In the words of Wikipedia-quoted sociologist Laurie Taylor:
The hideous thing about meritocracy is it tells you that if you’ve given life your all and haven’t got to the top you’re thick or stupid. Previously, at least, you could always just blame the class system.
It doesn’t take a single mother to know that the people who work the hardest don’t always end up on top. Unfortunately, due reverence for the radiant Fortuna has been replaced by the worship of a total misunderstanding of this dipshit.
Marx stuff starts here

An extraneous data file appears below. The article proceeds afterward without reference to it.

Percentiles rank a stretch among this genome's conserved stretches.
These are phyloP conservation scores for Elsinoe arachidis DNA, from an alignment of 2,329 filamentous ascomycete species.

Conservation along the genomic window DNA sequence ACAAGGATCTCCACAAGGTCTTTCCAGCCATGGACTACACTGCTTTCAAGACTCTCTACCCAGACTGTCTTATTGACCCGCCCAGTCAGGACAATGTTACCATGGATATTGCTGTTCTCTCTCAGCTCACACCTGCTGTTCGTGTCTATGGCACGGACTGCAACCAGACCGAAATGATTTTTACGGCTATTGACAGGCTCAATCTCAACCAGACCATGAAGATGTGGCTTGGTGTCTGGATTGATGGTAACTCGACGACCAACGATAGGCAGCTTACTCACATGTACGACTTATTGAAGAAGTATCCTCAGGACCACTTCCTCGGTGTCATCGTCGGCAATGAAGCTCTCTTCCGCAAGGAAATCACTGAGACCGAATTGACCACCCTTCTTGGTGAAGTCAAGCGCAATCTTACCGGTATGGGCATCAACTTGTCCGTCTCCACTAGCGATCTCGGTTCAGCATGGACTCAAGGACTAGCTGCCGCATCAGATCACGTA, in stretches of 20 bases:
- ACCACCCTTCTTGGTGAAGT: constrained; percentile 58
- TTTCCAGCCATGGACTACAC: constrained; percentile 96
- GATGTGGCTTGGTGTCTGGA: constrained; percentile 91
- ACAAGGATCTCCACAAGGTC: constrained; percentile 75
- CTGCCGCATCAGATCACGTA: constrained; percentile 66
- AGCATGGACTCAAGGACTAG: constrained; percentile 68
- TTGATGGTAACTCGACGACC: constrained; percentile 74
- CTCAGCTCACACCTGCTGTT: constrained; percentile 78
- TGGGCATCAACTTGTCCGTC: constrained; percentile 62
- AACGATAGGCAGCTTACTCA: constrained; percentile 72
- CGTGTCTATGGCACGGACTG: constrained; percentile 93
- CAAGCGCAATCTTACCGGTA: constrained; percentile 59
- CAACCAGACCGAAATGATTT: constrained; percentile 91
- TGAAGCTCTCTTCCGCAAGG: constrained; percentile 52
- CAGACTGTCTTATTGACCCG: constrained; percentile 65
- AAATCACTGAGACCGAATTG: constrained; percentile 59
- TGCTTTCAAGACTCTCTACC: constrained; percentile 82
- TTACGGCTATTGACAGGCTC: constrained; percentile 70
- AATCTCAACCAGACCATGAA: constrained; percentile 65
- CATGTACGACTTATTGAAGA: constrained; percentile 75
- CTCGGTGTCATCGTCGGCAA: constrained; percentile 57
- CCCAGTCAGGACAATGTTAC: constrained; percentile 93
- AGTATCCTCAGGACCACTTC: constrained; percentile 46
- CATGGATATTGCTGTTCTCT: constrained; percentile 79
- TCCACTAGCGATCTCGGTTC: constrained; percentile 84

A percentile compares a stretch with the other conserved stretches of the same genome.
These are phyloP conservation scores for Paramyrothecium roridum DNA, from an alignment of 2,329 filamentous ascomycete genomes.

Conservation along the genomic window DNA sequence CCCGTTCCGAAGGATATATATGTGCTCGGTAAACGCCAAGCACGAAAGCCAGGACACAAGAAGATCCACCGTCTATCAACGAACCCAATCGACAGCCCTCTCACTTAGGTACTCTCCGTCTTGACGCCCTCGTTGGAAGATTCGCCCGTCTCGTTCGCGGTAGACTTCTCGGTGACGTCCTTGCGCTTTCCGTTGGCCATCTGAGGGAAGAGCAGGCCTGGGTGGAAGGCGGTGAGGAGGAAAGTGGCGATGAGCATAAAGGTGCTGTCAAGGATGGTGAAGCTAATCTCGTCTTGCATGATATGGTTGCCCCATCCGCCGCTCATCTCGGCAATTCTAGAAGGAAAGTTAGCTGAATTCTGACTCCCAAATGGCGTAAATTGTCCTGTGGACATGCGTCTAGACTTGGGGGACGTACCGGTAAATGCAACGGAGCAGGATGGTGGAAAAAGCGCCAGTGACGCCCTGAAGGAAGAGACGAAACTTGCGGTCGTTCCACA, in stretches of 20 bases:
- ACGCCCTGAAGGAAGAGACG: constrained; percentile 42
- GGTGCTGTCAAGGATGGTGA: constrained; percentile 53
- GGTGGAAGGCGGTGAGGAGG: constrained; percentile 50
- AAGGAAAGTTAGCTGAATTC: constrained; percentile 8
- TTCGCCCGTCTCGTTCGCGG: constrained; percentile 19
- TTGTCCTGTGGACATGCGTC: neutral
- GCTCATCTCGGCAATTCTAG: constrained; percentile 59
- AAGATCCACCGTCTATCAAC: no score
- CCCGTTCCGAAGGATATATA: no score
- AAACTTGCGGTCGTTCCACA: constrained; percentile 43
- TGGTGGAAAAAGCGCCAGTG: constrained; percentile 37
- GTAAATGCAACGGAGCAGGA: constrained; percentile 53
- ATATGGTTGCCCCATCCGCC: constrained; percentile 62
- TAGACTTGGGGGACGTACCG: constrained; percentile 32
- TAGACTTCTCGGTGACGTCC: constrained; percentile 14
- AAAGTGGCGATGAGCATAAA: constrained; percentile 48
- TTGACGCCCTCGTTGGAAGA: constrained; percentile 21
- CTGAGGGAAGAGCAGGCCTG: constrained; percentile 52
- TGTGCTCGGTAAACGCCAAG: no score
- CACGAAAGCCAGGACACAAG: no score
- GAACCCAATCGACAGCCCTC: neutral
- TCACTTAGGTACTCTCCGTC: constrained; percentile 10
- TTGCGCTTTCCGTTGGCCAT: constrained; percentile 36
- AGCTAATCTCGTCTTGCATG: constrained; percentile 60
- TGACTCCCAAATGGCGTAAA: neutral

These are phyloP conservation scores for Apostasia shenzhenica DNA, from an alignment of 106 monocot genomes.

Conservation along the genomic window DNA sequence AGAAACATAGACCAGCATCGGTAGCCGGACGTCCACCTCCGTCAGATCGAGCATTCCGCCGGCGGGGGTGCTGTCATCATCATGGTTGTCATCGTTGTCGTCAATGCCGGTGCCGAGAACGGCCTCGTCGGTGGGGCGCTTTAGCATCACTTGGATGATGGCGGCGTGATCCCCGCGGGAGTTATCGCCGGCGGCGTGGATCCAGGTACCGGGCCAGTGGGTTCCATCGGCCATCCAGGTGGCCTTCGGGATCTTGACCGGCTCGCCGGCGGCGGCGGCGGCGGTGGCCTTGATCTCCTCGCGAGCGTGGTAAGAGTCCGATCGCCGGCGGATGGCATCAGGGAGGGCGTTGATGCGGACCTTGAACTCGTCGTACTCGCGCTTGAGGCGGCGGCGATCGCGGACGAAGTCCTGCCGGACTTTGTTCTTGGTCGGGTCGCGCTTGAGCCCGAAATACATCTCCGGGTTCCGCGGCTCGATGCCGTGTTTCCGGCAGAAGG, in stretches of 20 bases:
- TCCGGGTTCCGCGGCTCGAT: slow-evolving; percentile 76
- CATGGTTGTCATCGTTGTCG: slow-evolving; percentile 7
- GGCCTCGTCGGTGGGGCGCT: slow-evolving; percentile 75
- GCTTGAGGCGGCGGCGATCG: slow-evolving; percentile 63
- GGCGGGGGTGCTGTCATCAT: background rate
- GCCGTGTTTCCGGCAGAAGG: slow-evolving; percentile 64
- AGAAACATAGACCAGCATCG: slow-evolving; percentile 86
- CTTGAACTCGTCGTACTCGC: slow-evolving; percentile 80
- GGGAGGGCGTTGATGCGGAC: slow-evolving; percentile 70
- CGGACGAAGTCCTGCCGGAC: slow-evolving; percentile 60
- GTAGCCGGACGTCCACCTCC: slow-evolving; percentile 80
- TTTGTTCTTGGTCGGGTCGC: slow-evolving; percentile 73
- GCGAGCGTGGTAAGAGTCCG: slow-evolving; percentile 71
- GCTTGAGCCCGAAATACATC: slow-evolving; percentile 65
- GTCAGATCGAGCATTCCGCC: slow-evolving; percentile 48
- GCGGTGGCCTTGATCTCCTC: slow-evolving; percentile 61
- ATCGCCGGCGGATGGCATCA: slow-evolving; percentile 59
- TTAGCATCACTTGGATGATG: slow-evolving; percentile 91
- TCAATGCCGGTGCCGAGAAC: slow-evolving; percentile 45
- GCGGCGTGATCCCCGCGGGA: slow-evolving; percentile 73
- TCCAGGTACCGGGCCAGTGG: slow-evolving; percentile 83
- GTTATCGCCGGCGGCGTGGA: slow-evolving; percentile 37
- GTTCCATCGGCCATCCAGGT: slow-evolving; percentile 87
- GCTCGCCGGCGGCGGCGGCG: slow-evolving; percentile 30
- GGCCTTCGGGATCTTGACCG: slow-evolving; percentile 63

Marx made a number of observations that can help us understand the uneven shift from feudal to capitalistic economies. Understanding this material shift helps us see how the myths of desert (as in “deserving”) are connected and similarly post hoc. He saw capitalism as an inherently global system even before it spread out from Europe to all continents, breaking down barriers to trade and marginalizing superstitions that dare stand in the way of the profit motive. As most invocations of the “invisible hand” metaphor makes obvious, capital has the unstoppable, divine, and seemingly capricious power that was once attributed to God. Among the changes it would bring to the world would be the end of the feudal system’s beliefs and practices. Marx’s letter to Abraham Lincoln commending him for waging war on the South spells out clearly enough that slavery was one of the pre-capitalist formations which Marx was eager to see dropped in the dustbin of history. Slavery was of course assumed be to a part of the “natural order” – slaves just naturally fit below slaveholders, who were naturally closer to angels, on the celestial chain. To be sure, supporting all holdovers of feudal society, simply because they undermine the brutal system of capitalism, would lead to perversion. Practices need to be considered not only for how they have appeared in the past, but for how they might adapt if they were to last into a post-capitalist arrangement.